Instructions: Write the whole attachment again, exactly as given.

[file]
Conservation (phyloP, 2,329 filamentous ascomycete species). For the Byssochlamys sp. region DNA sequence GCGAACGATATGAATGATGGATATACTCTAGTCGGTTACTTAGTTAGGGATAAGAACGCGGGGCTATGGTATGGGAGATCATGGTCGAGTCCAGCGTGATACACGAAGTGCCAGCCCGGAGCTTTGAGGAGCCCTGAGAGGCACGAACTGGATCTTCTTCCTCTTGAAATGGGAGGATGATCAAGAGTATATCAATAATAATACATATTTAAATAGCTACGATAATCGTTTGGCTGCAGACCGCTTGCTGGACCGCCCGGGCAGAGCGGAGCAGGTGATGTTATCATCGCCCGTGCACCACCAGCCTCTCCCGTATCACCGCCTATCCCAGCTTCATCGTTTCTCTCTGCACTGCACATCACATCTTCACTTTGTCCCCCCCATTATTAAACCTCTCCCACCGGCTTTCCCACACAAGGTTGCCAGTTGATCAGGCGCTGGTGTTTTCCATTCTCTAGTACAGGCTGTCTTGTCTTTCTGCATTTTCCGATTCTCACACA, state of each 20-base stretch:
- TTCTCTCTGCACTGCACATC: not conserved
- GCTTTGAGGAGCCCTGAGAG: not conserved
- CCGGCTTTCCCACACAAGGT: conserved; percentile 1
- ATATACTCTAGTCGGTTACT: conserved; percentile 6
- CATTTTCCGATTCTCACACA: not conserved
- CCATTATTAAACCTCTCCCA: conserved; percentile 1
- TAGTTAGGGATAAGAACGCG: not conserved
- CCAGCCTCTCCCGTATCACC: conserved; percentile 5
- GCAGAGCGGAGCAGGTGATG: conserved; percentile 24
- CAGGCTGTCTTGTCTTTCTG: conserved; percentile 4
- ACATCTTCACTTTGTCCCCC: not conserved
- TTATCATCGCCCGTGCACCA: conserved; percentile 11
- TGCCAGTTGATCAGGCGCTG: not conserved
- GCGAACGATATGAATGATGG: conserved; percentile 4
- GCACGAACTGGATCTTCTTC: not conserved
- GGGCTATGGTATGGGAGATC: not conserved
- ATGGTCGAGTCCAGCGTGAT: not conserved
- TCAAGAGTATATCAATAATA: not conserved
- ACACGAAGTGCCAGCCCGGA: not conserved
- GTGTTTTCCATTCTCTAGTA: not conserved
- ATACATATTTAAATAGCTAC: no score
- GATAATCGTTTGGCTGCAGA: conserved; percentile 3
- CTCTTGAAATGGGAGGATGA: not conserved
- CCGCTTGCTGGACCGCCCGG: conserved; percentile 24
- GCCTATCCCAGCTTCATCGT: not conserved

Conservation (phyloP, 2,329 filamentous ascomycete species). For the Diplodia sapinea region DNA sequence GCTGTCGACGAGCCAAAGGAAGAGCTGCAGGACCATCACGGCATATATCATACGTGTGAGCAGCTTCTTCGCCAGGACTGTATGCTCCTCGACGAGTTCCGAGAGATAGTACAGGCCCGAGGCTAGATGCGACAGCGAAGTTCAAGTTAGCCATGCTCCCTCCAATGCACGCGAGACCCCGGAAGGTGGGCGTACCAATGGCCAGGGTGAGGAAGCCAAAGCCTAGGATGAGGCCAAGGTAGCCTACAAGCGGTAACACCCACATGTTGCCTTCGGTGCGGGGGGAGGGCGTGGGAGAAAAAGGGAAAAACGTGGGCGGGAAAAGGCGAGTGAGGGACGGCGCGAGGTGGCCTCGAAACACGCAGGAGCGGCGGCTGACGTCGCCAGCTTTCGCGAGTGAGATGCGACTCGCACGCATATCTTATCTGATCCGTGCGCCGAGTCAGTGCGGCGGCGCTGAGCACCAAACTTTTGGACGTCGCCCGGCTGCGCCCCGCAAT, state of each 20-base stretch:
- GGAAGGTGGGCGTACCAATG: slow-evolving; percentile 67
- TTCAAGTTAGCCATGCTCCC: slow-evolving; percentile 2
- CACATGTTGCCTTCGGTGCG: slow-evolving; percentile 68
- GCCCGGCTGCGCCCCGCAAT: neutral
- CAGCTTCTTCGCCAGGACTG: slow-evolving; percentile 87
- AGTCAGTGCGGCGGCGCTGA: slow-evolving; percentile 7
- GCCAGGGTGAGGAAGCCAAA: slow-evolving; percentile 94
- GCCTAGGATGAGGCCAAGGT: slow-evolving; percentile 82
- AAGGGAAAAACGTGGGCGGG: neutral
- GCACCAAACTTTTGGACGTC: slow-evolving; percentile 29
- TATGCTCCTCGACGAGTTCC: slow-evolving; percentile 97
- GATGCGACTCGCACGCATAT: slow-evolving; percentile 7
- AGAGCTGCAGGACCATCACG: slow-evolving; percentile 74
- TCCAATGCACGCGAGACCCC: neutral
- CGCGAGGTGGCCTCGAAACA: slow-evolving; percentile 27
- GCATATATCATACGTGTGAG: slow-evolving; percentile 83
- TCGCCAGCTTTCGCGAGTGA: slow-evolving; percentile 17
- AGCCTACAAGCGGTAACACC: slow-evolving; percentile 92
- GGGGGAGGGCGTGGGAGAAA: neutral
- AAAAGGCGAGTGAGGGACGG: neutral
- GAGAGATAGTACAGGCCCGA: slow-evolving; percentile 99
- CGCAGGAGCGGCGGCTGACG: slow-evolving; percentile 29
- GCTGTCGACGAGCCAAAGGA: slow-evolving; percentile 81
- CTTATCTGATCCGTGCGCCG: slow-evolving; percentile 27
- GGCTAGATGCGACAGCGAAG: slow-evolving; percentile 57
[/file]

Conservation (phyloP, 2,329 filamentous ascomycete species). For the Byssochlamys sp. region DNA sequence GCGAACGATATGAATGATGGATATACTCTAGTCGGTTACTTAGTTAGGGATAAGAACGCGGGGCTATGGTATGGGAGATCATGGTCGAGTCCAGCGTGATACACGAAGTGCCAGCCCGGAGCTTTGAGGAGCCCTGAGAGGCACGAACTGGATCTTCTTCCTCTTGAAATGGGAGGATGATCAAGAGTATATCAATAATAATACATATTTAAATAGCTACGATAATCGTTTGGCTGCAGACCGCTTGCTGGACCGCCCGGGCAGAGCGGAGCAGGTGATGTTATCATCGCCCGTGCACCACCAGCCTCTCCCGTATCACCGCCTATCCCAGCTTCATCGTTTCTCTCTGCACTGCACATCACATCTTCACTTTGTCCCCCCCATTATTAAACCTCTCCCACCGGCTTTCCCACACAAGGTTGCCAGTTGATCAGGCGCTGGTGTTTTCCATTCTCTAGTACAGGCTGTCTTGTCTTTCTGCATTTTCCGATTCTCACACA, state of each 20-base stretch:
- TTCTCTCTGCACTGCACATC: not conserved
- GCTTTGAGGAGCCCTGAGAG: not conserved
- CCGGCTTTCCCACACAAGGT: conserved; percentile 1
- ATATACTCTAGTCGGTTACT: conserved; percentile 6
- CATTTTCCGATTCTCACACA: not conserved
- CCATTATTAAACCTCTCCCA: conserved; percentile 1
- TAGTTAGGGATAAGAACGCG: not conserved
- CCAGCCTCTCCCGTATCACC: conserved; percentile 5
- GCAGAGCGGAGCAGGTGATG: conserved; percentile 24
- CAGGCTGTCTTGTCTTTCTG: conserved; percentile 4
- ACATCTTCACTTTGTCCCCC: not conserved
- TTATCATCGCCCGTGCACCA: conserved; percentile 11
- TGCCAGTTGATCAGGCGCTG: not conserved
- GCGAACGATATGAATGATGG: conserved; percentile 4
- GCACGAACTGGATCTTCTTC: not conserved
- GGGCTATGGTATGGGAGATC: not conserved
- ATGGTCGAGTCCAGCGTGAT: not conserved
- TCAAGAGTATATCAATAATA: not conserved
- ACACGAAGTGCCAGCCCGGA: not conserved
- GTGTTTTCCATTCTCTAGTA: not conserved
- ATACATATTTAAATAGCTAC: no score
- GATAATCGTTTGGCTGCAGA: conserved; percentile 3
- CTCTTGAAATGGGAGGATGA: not conserved
- CCGCTTGCTGGACCGCCCGG: conserved; percentile 24
- GCCTATCCCAGCTTCATCGT: not conserved

Conservation (phyloP, 2,329 filamentous ascomycete species). For the Diplodia sapinea region DNA sequence GCTGTCGACGAGCCAAAGGAAGAGCTGCAGGACCATCACGGCATATATCATACGTGTGAGCAGCTTCTTCGCCAGGACTGTATGCTCCTCGACGAGTTCCGAGAGATAGTACAGGCCCGAGGCTAGATGCGACAGCGAAGTTCAAGTTAGCCATGCTCCCTCCAATGCACGCGAGACCCCGGAAGGTGGGCGTACCAATGGCCAGGGTGAGGAAGCCAAAGCCTAGGATGAGGCCAAGGTAGCCTACAAGCGGTAACACCCACATGTTGCCTTCGGTGCGGGGGGAGGGCGTGGGAGAAAAAGGGAAAAACGTGGGCGGGAAAAGGCGAGTGAGGGACGGCGCGAGGTGGCCTCGAAACACGCAGGAGCGGCGGCTGACGTCGCCAGCTTTCGCGAGTGAGATGCGACTCGCACGCATATCTTATCTGATCCGTGCGCCGAGTCAGTGCGGCGGCGCTGAGCACCAAACTTTTGGACGTCGCCCGGCTGCGCCCCGCAAT, state of each 20-base stretch:
- GGAAGGTGGGCGTACCAATG: slow-evolving; percentile 67
- TTCAAGTTAGCCATGCTCCC: slow-evolving; percentile 2
- CACATGTTGCCTTCGGTGCG: slow-evolving; percentile 68
- GCCCGGCTGCGCCCCGCAAT: neutral
- CAGCTTCTTCGCCAGGACTG: slow-evolving; percentile 87
- AGTCAGTGCGGCGGCGCTGA: slow-evolving; percentile 7
- GCCAGGGTGAGGAAGCCAAA: slow-evolving; percentile 94
- GCCTAGGATGAGGCCAAGGT: slow-evolving; percentile 82
- AAGGGAAAAACGTGGGCGGG: neutral
- GCACCAAACTTTTGGACGTC: slow-evolving; percentile 29
- TATGCTCCTCGACGAGTTCC: slow-evolving; percentile 97
- GATGCGACTCGCACGCATAT: slow-evolving; percentile 7
- AGAGCTGCAGGACCATCACG: slow-evolving; percentile 74
- TCCAATGCACGCGAGACCCC: neutral
- CGCGAGGTGGCCTCGAAACA: slow-evolving; percentile 27
- GCATATATCATACGTGTGAG: slow-evolving; percentile 83
- TCGCCAGCTTTCGCGAGTGA: slow-evolving; percentile 17
- AGCCTACAAGCGGTAACACC: slow-evolving; percentile 92
- GGGGGAGGGCGTGGGAGAAA: neutral
- AAAAGGCGAGTGAGGGACGG: neutral
- GAGAGATAGTACAGGCCCGA: slow-evolving; percentile 99
- CGCAGGAGCGGCGGCTGACG: slow-evolving; percentile 29
- GCTGTCGACGAGCCAAAGGA: slow-evolving; percentile 81
- CTTATCTGATCCGTGCGCCG: slow-evolving; percentile 27
- GGCTAGATGCGACAGCGAAG: slow-evolving; percentile 57